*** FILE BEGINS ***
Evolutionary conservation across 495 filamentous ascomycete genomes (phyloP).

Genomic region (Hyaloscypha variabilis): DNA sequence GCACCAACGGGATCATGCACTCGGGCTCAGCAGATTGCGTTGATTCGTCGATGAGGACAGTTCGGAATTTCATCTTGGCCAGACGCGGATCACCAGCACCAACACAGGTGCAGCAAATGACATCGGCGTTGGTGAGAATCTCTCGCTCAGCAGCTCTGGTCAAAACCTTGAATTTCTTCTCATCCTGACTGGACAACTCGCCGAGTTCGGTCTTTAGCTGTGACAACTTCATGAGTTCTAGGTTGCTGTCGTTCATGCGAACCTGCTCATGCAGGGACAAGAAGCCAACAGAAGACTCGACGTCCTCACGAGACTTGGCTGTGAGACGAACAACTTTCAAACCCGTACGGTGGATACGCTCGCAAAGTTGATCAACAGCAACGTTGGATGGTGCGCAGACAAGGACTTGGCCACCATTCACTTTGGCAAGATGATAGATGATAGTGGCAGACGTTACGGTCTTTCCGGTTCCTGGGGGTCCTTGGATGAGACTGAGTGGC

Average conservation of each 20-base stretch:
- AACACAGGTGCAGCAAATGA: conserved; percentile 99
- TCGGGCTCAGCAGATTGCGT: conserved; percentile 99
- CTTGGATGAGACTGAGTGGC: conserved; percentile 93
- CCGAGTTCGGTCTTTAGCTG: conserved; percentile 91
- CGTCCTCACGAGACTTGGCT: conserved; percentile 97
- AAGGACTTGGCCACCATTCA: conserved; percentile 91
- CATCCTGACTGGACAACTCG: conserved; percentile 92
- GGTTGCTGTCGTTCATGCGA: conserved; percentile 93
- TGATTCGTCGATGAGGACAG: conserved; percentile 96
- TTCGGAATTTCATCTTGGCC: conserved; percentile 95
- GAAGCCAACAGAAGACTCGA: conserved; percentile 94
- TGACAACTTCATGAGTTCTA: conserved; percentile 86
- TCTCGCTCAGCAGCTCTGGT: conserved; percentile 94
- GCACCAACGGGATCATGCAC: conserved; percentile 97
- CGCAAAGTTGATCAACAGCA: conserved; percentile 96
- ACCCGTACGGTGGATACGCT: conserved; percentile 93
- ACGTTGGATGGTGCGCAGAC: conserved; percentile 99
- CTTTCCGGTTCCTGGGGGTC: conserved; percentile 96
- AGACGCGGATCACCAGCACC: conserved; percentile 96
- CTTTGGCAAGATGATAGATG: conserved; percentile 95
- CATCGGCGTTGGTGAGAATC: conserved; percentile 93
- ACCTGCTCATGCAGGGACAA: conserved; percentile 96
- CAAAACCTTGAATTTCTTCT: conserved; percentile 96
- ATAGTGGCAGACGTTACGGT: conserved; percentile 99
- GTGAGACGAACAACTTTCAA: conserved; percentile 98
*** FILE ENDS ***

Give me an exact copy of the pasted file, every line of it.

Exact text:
Evolutionary conservation across 495 filamentous ascomycete genomes (phyloP).

Genomic region (Hyaloscypha variabilis): DNA sequence GCACCAACGGGATCATGCACTCGGGCTCAGCAGATTGCGTTGATTCGTCGATGAGGACAGTTCGGAATTTCATCTTGGCCAGACGCGGATCACCAGCACCAACACAGGTGCAGCAAATGACATCGGCGTTGGTGAGAATCTCTCGCTCAGCAGCTCTGGTCAAAACCTTGAATTTCTTCTCATCCTGACTGGACAACTCGCCGAGTTCGGTCTTTAGCTGTGACAACTTCATGAGTTCTAGGTTGCTGTCGTTCATGCGAACCTGCTCATGCAGGGACAAGAAGCCAACAGAAGACTCGACGTCCTCACGAGACTTGGCTGTGAGACGAACAACTTTCAAACCCGTACGGTGGATACGCTCGCAAAGTTGATCAACAGCAACGTTGGATGGTGCGCAGACAAGGACTTGGCCACCATTCACTTTGGCAAGATGATAGATGATAGTGGCAGACGTTACGGTCTTTCCGGTTCCTGGGGGTCCTTGGATGAGACTGAGTGGC

Average conservation of each 20-base stretch:
- AACACAGGTGCAGCAAATGA: conserved; percentile 99
- TCGGGCTCAGCAGATTGCGT: conserved; percentile 99
- CTTGGATGAGACTGAGTGGC: conserved; percentile 93
- CCGAGTTCGGTCTTTAGCTG: conserved; percentile 91
- CGTCCTCACGAGACTTGGCT: conserved; percentile 97
- AAGGACTTGGCCACCATTCA: conserved; percentile 91
- CATCCTGACTGGACAACTCG: conserved; percentile 92
- GGTTGCTGTCGTTCATGCGA: conserved; percentile 93
- TGATTCGTCGATGAGGACAG: conserved; percentile 96
- TTCGGAATTTCATCTTGGCC: conserved; percentile 95
- GAAGCCAACAGAAGACTCGA: conserved; percentile 94
- TGACAACTTCATGAGTTCTA: conserved; percentile 86
- TCTCGCTCAGCAGCTCTGGT: conserved; percentile 94
- GCACCAACGGGATCATGCAC: conserved; percentile 97
- CGCAAAGTTGATCAACAGCA: conserved; percentile 96
- ACCCGTACGGTGGATACGCT: conserved; percentile 93
- ACGTTGGATGGTGCGCAGAC: conserved; percentile 99
- CTTTCCGGTTCCTGGGGGTC: conserved; percentile 96
- AGACGCGGATCACCAGCACC: conserved; percentile 96
- CTTTGGCAAGATGATAGATG: conserved; percentile 95
- CATCGGCGTTGGTGAGAATC: conserved; percentile 93
- ACCTGCTCATGCAGGGACAA: conserved; percentile 96
- CAAAACCTTGAATTTCTTCT: conserved; percentile 96
- ATAGTGGCAGACGTTACGGT: conserved; percentile 99
- GTGAGACGAACAACTTTCAA: conserved; percentile 98